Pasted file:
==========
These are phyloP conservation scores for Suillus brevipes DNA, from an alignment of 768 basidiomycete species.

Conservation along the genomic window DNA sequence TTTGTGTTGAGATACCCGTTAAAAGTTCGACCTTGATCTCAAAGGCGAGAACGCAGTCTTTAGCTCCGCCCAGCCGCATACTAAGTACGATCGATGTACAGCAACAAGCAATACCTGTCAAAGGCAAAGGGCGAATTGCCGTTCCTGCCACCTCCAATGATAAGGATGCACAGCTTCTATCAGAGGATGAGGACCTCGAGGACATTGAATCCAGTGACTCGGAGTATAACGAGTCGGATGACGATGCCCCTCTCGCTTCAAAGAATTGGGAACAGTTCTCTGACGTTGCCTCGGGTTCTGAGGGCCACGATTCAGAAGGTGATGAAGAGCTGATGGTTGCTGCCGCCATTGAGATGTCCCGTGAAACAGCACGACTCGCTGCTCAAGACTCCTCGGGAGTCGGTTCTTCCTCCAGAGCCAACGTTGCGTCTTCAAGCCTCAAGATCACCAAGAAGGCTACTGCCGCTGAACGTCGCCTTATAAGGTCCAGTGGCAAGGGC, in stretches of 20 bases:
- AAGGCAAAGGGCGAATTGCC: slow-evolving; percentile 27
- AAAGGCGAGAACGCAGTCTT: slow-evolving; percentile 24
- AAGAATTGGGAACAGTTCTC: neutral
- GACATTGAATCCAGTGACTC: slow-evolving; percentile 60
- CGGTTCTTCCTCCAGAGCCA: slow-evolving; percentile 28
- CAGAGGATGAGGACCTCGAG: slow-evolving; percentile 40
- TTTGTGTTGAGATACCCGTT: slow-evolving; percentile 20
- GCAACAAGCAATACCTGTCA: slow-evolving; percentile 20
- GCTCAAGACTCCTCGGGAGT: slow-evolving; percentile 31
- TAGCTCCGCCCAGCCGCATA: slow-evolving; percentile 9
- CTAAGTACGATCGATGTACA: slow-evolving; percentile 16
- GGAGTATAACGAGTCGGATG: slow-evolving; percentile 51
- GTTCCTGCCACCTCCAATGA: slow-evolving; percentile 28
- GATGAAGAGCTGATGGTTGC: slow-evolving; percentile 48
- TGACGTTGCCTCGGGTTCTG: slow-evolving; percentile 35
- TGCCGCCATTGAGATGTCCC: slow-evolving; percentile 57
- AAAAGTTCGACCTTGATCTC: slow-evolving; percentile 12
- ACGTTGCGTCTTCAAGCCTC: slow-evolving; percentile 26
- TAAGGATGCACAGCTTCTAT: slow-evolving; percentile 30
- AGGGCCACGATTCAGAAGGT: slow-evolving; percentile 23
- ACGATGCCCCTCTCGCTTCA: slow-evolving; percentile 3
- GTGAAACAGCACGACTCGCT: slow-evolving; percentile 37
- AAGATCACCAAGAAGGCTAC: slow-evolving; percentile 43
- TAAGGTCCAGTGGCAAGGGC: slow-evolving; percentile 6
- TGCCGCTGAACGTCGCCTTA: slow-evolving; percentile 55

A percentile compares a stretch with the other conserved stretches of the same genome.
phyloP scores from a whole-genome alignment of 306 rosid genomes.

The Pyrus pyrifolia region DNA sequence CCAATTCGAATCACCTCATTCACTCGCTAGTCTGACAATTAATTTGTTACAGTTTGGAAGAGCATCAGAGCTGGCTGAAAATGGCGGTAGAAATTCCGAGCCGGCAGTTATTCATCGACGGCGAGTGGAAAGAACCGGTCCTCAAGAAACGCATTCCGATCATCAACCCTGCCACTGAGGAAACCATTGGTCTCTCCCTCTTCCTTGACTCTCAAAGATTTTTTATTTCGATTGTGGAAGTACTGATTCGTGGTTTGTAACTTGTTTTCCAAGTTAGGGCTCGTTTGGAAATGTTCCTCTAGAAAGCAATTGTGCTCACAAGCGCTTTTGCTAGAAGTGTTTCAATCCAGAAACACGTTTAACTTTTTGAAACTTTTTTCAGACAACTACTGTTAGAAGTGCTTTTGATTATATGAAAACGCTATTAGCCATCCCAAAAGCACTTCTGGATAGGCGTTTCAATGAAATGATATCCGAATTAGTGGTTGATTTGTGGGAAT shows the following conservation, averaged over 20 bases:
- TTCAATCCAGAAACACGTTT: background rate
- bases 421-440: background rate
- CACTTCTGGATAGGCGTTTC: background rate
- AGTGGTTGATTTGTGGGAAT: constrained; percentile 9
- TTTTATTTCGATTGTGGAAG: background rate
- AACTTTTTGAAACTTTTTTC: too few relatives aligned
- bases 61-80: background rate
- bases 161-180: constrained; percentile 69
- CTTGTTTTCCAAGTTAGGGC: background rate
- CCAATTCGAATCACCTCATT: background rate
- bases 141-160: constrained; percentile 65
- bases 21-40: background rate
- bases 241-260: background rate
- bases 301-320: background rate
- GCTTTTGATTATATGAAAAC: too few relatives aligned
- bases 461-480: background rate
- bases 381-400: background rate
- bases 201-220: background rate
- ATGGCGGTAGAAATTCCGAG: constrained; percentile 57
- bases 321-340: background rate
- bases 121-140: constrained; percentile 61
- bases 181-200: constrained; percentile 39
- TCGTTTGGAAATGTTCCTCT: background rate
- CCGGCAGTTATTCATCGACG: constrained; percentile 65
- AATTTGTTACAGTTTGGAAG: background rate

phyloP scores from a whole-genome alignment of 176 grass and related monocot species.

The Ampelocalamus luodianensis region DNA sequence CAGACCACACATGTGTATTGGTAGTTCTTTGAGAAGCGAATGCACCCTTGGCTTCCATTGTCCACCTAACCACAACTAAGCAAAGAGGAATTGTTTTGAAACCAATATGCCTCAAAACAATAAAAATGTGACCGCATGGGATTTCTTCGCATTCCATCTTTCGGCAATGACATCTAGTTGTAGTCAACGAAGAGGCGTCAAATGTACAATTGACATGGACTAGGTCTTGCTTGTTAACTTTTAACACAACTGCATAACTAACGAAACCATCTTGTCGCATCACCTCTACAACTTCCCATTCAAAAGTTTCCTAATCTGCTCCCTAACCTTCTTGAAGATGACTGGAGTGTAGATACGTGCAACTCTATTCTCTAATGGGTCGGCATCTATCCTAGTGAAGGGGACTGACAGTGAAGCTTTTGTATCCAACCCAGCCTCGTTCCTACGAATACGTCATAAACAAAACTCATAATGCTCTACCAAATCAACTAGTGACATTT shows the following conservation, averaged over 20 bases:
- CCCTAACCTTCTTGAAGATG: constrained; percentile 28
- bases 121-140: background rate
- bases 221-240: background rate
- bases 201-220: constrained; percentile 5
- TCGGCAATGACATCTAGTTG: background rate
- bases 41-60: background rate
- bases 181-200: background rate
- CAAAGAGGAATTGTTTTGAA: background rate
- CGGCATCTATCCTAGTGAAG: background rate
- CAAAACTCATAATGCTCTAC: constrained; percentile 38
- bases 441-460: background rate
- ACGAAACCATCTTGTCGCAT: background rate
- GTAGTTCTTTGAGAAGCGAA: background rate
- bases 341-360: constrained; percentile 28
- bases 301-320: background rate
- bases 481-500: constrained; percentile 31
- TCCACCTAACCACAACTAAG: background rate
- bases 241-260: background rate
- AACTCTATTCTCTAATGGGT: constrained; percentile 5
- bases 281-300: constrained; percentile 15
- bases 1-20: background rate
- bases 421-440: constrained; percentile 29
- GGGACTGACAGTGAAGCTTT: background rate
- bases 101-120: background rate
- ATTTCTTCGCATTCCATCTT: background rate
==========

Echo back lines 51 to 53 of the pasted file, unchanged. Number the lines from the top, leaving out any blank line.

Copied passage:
- bases 121-140: constrained; percentile 61
- bases 181-200: constrained; percentile 39
- TCGTTTGGAAATGTTCCTCT: background rate